A farmer works in a drought-affected field in Madagascar.

The Glasgow Climate Pact: a recipe for hunger

Agreement at COP26 demonstrates that leaders are not doing enough to combat the devastating humanitarian impacts of the climate crisis.

Jean-Michel Grand, Executive Director, Action Against Hunger UK, has responded to the outcome of the Glasgow Climate Pact agreed at COP26:

“Already four in five of the most climate vulnerable countries are experiencing crisis level hunger. From the drought-induced famine in Madagascar to the locust swarms destroying crops in East Africa, the impacts are being felt now.

“The world has warmed by 1.1⁰C. Limiting the temperature rise to 1.5⁰C is vital to averting a humanitarian catastrophe. And yet climate change mitigation plans to 2030 now in place following the Glasgow COP put the world on course for 2.4⁰C. This will be devastating in a world where extreme weather displaced 30 million people in 2020 and there has been a 370% rise in the number of people facing catastrophic, famine level hunger in the last six months alone.

“Cuts to UK Aid to some of the most affected countries this year, did nothing to build confidence from least developed countries, nor has the failure of richer countries to meet the $100bn per year in international climate finance by 2020 target. We will be watching closely to see that the Pact’s ambition to meet and exceed this target over the next five years is met. Donors, including the UK, should also not be double counting international climate finance as aid.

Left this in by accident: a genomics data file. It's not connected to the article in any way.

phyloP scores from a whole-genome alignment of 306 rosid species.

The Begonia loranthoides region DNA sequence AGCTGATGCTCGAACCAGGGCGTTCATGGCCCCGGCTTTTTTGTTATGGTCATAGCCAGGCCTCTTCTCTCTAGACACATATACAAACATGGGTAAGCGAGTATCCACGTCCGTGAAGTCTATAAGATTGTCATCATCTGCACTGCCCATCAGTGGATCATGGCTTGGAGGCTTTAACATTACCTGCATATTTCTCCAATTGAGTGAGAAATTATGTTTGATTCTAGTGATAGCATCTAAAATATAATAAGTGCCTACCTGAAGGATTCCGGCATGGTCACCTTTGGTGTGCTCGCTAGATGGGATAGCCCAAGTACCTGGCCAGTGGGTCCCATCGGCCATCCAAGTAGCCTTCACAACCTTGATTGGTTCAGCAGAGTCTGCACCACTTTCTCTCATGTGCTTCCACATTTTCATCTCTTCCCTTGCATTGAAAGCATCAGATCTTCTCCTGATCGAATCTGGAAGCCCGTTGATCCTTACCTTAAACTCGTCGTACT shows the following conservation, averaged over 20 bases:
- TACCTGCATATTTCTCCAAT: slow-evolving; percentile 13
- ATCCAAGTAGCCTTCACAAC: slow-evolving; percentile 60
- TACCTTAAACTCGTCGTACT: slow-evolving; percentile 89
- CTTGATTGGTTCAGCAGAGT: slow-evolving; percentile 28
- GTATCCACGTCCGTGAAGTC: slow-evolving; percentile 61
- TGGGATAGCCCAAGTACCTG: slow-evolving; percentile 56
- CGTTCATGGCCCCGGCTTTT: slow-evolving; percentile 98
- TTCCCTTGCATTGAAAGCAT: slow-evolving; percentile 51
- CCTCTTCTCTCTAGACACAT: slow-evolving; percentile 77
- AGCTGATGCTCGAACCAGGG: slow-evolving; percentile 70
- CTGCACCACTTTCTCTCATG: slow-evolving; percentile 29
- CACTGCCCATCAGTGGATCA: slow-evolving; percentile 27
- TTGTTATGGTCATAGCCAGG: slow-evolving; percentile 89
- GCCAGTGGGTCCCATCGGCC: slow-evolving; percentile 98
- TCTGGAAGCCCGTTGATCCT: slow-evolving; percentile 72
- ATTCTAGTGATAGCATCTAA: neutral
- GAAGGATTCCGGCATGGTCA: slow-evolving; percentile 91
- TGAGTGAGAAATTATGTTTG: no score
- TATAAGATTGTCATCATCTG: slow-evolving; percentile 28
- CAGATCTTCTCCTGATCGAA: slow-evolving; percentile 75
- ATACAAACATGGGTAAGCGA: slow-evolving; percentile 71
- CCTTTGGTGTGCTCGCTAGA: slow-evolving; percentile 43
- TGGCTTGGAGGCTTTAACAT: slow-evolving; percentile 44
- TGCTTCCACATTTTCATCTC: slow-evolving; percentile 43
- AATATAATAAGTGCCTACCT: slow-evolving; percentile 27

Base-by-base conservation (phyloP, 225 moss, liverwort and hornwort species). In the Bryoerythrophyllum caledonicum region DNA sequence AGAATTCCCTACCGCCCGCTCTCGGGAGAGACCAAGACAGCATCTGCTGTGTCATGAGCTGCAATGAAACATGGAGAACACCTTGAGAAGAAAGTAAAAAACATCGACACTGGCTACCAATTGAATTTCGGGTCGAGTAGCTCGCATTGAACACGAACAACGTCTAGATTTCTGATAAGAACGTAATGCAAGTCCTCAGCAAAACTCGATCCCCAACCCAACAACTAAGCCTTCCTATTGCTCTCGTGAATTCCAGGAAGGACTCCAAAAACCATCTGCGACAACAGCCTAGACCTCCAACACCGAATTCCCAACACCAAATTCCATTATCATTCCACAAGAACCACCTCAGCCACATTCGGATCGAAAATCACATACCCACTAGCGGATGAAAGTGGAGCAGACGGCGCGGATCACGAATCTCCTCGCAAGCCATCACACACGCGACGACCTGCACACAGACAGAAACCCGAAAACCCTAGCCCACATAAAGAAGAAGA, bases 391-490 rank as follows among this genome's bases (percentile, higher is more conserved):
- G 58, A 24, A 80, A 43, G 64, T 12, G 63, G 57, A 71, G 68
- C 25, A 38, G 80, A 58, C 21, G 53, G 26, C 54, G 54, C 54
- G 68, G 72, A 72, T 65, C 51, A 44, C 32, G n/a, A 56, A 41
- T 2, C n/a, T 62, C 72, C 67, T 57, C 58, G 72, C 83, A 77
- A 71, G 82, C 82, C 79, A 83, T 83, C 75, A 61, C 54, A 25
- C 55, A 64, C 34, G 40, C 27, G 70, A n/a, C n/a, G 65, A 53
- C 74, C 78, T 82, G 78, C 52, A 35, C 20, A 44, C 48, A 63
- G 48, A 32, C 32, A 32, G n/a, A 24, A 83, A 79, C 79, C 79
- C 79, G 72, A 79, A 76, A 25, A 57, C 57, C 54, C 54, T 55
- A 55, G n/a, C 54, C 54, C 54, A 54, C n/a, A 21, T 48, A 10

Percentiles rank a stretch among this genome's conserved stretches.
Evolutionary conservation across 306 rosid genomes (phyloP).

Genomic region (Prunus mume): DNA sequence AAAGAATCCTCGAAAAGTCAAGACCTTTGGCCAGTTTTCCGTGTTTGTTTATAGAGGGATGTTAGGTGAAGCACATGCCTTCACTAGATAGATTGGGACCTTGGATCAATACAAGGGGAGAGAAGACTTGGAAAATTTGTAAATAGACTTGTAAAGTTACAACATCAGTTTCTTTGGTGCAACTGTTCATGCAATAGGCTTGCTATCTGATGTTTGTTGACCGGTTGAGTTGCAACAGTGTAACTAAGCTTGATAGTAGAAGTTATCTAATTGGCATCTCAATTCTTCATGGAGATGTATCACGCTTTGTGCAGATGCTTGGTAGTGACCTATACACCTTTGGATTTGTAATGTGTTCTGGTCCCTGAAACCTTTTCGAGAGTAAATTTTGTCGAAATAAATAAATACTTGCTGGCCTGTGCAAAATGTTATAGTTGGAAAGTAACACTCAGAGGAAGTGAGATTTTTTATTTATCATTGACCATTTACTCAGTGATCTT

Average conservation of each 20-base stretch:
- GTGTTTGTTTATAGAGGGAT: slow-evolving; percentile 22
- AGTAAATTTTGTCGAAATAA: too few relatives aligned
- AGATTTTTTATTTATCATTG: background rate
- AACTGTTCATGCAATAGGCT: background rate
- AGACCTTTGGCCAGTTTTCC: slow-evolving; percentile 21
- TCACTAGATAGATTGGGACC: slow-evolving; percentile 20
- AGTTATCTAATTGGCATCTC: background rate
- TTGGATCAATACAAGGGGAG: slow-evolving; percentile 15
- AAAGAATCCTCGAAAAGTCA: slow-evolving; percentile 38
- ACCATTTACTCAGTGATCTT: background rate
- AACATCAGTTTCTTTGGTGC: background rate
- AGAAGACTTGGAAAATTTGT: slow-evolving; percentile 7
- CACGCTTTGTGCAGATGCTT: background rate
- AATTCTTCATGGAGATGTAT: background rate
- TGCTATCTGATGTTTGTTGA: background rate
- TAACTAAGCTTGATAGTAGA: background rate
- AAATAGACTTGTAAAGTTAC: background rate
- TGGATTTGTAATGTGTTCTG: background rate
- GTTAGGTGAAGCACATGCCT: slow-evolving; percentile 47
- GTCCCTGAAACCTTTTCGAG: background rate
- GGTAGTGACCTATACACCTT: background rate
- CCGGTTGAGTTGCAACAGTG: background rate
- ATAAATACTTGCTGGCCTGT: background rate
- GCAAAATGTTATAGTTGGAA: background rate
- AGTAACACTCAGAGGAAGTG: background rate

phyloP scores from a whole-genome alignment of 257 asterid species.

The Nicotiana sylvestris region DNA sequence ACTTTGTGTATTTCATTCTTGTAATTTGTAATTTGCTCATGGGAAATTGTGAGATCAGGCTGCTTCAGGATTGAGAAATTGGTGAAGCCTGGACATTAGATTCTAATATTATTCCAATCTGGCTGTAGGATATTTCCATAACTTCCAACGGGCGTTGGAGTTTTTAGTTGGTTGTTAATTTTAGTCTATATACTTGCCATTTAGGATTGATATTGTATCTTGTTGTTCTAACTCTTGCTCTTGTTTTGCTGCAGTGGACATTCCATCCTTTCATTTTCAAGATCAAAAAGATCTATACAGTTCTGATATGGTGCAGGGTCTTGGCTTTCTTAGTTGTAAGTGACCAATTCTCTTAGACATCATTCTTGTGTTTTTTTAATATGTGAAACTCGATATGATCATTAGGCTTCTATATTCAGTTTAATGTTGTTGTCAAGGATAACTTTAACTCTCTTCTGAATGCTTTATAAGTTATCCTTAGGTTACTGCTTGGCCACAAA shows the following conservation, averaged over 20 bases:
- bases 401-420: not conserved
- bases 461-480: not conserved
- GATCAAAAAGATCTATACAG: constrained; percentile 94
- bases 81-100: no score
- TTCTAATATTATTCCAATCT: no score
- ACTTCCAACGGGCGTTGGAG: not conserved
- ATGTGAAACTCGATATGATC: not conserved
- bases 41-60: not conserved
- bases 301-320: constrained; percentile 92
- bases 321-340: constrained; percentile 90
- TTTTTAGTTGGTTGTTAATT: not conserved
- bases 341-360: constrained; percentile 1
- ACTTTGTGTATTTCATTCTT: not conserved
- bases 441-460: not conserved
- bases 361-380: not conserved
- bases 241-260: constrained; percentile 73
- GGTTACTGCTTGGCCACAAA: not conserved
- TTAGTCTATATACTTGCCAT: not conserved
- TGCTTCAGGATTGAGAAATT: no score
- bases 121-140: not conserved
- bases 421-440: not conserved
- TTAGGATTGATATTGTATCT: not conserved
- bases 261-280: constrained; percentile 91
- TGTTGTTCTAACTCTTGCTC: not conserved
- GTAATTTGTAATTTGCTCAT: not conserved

“There was progress on many fronts at COP26 – from recognition of loss and damage in the Pact, a commitment to increase adaptation finance to the poorest countries, new language to “phase down” fossil fuels – but these are pigeon steps when we need to run.

“The ambition of 1.5⁰C remains alive but its pulse is fading. With 45 million people already facing acute food insecurity, world leaders are running out of time to translate this ambition into action to keep fossil fuels in the ground, to equitably transform our economies, tackle loss and damage and to fund the adaptation and resilience action urgently needed now in the world’s poorest countries.”

Climate change: a hunger crisis in the making

Climate change is driving a hunger and malnutrition crisis around the world. These impacts are disproportionately felt by poorer countries who contribute least to the problem.

Read our latest report that explains why the escalating climate emergency is also a humanitarian emergency.

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The voices of the climate crisisAlfred Efahaken, is a farmer and beneficiary of the AFAFI project supported by Action Against Hunger

The voices of the climate crisis

Recently described as the first country on the brink of a climate change-related famine, meet our staff and local communities in Madagascar as they feel the immediate effects of climate change.

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